While shopping for a new Mac, someone suggested I build a Rasberry Pi. To be honest I had no idea what that meant or really was so I started doing reasarch. It didn’t take long for me to realize that I had several Rasberry Pi’s or something based on the technology in my home.
If you read my thoughts on smart homes v connected homes, you might recognize a few Pi based devices. I am pretty sure my super cool new UDI Eisy is based on the Pi. As I did more research I thought about several places in my home a super cool touch screen would be great. It turned out the Rasberry Pi had its own free operating system. It could also run Home Assistant, a competitor to the Universal Eisy. I decided to go for it and see if the Rasberry Pi running Home Assistant would be as cool as my current ISY or my new eisy.
Finding the basic Rasberry Pi online for under $150 meant that it was half the price of my new eisy. After it arrived I downloaded the Home Assistant OS and loaded it onto the cute little box. I then realized it didn’t do anything on its own. I needed something else to talk to it and see what it was doing. So I downloaded the Home Assitant App. This is where I realized the nerds don’t want everyone to have their toys. They don’t want to lose bragging rights I guess.
At this point I was about 4 hours worth of work into the project and had loaded the Home Assistant App on my iPhone and iPad. This would be a good three way comparison becuase I had both Mobilinc and Universal Devices own UD mobile apps to work with my ISY. I have yet to get the eisy to work because I need a specific cable. UDI was sold out so I ordered something I thought would do the job from Amazon. It didn’t work but I’ll come back to that.
Once I got everything going I realized a couple of things. Both UDI and Home Assistant brag about a more secure platform than connected systems like Amazon, Google or Apple Deliver. What I found odd is that in order to make this stuff work they both also required a monthly subcription to a cloud service. How is that any different than paying Google or Amazon or Apple? We all know that Amazon listens in so they can market to you. I don’t care what they say, I am sure it happens.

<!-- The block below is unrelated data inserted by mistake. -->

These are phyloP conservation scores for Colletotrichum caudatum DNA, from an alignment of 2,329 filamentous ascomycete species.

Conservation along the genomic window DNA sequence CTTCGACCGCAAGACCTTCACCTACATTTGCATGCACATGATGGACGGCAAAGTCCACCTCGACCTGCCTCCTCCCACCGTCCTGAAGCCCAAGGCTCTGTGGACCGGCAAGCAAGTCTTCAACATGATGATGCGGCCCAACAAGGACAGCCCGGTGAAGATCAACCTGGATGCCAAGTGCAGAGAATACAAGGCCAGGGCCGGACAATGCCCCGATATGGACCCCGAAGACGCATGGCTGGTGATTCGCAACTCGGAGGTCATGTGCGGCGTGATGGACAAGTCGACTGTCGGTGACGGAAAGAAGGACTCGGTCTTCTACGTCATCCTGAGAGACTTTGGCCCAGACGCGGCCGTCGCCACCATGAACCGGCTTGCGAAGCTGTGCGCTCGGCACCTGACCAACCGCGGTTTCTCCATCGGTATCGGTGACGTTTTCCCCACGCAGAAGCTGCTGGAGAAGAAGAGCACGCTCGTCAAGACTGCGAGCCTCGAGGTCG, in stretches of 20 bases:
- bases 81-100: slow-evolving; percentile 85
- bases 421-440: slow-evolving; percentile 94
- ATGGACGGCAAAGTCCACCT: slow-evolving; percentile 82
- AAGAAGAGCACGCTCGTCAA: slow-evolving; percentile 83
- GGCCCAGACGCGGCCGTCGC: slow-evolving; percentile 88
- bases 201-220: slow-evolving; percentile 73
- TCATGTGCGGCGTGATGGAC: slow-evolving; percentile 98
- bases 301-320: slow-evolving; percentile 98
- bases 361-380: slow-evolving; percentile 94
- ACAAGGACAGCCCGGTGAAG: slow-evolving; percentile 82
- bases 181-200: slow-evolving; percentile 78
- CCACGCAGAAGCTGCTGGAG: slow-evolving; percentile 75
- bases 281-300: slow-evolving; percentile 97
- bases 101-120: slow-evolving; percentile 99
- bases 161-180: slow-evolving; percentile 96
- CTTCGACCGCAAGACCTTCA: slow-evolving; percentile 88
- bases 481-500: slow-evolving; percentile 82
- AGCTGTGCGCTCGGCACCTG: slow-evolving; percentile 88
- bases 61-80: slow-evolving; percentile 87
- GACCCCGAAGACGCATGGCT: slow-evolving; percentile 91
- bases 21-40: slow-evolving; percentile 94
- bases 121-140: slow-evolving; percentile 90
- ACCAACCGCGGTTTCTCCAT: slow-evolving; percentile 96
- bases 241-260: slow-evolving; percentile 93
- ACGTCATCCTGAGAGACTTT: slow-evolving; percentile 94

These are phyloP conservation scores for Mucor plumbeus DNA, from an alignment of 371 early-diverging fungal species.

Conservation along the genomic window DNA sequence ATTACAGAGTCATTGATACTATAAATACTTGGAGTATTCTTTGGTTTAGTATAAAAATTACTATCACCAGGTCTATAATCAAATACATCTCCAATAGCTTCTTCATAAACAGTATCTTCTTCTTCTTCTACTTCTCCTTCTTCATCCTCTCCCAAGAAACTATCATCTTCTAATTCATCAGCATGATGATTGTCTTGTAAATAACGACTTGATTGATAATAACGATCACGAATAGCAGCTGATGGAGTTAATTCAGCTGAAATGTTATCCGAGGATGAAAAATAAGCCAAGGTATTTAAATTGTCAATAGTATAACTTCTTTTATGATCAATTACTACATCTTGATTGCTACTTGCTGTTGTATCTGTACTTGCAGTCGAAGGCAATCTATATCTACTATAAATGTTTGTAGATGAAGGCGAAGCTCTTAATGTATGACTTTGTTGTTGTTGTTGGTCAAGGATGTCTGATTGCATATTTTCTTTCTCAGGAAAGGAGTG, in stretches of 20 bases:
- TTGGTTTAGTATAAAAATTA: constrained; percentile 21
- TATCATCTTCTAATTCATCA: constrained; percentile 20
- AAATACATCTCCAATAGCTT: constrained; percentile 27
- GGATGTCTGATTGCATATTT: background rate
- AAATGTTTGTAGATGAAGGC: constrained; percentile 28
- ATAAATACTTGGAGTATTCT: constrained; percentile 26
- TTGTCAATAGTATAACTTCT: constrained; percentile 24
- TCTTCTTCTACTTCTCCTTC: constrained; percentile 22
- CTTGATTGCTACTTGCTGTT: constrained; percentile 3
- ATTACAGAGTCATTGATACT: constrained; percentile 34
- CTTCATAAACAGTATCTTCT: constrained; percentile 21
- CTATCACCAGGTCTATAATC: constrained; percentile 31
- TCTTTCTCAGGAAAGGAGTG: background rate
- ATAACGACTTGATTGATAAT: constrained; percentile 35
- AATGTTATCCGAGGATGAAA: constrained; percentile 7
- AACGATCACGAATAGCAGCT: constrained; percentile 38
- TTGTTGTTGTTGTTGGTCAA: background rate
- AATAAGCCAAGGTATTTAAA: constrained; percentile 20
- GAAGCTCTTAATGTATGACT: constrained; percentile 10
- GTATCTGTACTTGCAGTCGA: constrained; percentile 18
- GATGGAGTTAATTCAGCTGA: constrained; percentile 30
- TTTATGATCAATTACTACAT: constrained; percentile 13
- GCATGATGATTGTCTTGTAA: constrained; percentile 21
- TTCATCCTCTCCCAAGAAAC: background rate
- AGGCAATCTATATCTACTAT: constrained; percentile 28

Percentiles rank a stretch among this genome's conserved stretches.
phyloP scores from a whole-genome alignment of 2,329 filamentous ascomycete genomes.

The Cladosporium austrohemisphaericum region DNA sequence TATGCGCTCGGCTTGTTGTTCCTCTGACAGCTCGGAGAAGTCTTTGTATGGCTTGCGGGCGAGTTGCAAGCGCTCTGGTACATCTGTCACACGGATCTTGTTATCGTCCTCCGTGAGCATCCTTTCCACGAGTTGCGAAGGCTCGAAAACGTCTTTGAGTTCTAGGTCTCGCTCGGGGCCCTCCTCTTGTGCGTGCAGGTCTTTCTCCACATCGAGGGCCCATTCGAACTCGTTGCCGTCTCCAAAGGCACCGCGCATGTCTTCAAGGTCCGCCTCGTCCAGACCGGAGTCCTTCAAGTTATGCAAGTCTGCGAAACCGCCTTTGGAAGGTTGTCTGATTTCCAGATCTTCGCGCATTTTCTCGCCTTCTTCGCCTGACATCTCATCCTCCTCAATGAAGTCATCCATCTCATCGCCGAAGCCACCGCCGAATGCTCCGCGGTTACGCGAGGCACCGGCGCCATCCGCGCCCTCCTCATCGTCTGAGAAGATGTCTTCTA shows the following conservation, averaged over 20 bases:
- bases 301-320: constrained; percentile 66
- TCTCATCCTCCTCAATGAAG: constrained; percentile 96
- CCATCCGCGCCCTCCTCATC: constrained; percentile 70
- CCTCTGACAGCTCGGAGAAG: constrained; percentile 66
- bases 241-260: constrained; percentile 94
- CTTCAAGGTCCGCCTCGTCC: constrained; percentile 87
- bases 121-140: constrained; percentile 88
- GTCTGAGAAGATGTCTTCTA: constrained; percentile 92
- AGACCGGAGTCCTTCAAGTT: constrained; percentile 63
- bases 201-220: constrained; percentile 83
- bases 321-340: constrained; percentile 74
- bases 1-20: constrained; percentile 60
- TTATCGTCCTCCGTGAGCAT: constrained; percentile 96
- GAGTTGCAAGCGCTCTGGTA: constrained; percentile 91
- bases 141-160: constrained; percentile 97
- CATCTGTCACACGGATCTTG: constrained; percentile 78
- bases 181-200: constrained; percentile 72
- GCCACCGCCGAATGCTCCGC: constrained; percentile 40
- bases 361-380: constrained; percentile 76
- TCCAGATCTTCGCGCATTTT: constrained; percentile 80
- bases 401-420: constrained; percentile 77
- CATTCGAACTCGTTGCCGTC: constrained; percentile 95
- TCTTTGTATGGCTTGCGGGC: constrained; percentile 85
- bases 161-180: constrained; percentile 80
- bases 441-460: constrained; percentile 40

The MyISY app that runs the managment of the ISY and the eisy isn’t really a standalone app. It is Java script, and the easiest way to start it is to use an applet that makes a call to the UDI servers. This bugs me becuase what if UDI shuts down or I lose internet access? I watched companies tumble like dominies in 2006-2010 in the home automation business. I’ll be the first to admit I am just a bit skiddish.
It turned out the same thing was true of Home Assistant. No internet, no real control unless I made my own program. Yes I am sure there are ways around this issue, but I try to evaluate every product as a CoolToy from the view of an 8 year old that doesn’t have a lot of patience. So all of you super nerds can flame me all you want, I want stuff that is easy and works. Running a “docker” or “hypervisor” on top of your OS isn’t “easy” if you aren’t a programming nerd. I have degrees in this and have been programming off an on for 25 years. Building my new app in xCode was easier.
Looking at the Home Assistant OS on the Rasberry Pi, I realized I needed another Pi with a touch screen. That was about $250. I thought this would be cool to run a window for my Lorex security camera system and another for the home assistant. My home can tell me where people are in the house without a camera. Those signals are blocked by my firewall from leaving the house so no one can spy on us. Oddly to use mobilinc or UD mobile remotely I needed very expensive VPN connections or thier monthly plan. I caved and paid UDI.